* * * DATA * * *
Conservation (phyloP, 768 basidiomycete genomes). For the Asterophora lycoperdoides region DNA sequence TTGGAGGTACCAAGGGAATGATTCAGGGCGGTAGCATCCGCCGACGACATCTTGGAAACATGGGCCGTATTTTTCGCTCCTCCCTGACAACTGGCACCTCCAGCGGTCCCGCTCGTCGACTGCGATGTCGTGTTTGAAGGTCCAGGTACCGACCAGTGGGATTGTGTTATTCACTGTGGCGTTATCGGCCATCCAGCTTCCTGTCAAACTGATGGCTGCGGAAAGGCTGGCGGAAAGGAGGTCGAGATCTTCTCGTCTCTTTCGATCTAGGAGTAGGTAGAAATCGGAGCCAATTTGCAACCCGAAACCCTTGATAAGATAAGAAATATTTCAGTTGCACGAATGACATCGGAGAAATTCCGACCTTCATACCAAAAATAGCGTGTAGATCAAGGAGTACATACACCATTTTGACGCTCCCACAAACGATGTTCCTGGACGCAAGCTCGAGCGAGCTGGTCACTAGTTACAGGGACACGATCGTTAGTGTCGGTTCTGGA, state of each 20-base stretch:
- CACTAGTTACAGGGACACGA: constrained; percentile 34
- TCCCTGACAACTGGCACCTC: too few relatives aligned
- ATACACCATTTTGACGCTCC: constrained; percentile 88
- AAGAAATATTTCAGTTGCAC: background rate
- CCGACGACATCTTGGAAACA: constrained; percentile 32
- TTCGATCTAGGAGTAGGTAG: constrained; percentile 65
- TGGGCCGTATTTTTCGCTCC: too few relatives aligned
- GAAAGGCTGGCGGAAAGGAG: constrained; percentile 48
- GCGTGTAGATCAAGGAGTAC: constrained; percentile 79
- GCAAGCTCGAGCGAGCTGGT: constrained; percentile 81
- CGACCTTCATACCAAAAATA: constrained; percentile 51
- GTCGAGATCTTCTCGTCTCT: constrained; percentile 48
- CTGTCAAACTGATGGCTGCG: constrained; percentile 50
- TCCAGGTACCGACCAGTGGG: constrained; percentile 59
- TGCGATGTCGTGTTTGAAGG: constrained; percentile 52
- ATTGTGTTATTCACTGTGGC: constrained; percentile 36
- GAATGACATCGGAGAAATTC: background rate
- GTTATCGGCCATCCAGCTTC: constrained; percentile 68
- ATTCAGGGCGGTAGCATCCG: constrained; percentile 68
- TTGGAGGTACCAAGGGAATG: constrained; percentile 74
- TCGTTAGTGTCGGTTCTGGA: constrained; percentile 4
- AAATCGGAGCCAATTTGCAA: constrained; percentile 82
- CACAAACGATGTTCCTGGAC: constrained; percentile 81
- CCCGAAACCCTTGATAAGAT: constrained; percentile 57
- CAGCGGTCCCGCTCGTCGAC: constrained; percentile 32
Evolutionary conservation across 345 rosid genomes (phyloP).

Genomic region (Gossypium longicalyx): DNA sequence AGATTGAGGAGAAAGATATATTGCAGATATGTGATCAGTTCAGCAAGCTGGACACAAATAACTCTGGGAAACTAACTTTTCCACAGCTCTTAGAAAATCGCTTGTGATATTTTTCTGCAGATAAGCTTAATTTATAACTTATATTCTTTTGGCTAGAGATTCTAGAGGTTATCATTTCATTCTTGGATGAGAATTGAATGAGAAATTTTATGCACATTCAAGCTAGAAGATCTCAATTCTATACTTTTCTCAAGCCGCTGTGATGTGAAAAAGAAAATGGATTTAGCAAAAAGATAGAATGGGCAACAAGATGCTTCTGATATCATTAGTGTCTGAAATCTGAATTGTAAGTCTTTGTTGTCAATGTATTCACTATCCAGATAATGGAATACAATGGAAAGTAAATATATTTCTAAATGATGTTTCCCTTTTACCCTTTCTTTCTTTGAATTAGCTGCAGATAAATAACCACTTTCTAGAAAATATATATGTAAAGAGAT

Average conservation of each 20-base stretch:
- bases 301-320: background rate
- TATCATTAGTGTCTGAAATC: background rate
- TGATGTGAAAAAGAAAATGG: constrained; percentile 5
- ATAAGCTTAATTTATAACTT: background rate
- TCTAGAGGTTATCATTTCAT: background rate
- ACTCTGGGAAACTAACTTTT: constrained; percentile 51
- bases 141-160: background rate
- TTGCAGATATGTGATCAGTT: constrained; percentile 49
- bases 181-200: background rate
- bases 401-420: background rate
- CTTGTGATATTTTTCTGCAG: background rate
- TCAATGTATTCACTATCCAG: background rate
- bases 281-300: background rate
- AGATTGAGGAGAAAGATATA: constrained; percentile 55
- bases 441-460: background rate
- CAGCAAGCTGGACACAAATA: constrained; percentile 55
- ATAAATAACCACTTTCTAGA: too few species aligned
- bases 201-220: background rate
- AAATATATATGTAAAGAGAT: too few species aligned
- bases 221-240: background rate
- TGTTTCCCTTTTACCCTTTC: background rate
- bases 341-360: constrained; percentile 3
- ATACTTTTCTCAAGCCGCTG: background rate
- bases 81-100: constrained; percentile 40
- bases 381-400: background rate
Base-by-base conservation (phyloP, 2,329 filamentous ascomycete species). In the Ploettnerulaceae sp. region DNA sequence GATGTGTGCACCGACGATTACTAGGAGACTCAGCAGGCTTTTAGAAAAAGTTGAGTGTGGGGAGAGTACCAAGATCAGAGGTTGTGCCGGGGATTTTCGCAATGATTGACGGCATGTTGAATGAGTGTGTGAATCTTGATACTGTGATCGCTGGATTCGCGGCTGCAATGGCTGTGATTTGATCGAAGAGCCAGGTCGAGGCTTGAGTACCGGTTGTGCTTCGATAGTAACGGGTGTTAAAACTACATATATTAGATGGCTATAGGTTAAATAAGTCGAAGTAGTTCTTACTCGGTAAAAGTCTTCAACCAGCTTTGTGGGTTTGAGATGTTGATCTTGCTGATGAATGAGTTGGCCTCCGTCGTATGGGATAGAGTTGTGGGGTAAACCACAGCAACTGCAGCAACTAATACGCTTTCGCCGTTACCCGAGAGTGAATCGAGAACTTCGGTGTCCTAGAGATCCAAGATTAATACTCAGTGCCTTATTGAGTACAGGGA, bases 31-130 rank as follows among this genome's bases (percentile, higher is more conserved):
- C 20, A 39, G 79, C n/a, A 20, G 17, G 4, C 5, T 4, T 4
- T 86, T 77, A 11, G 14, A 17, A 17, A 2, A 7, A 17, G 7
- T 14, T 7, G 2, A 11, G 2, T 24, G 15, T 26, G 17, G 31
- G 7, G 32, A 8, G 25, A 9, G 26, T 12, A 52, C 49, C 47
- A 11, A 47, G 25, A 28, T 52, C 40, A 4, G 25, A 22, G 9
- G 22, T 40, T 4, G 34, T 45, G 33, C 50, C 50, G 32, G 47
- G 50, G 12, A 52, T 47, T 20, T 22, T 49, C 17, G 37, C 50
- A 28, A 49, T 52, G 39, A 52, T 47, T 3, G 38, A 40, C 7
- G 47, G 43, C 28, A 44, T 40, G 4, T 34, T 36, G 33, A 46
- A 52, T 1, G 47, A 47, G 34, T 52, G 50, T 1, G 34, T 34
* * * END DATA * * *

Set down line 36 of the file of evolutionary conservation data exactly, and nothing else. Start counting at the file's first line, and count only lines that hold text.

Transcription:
- bases 141-160: background rate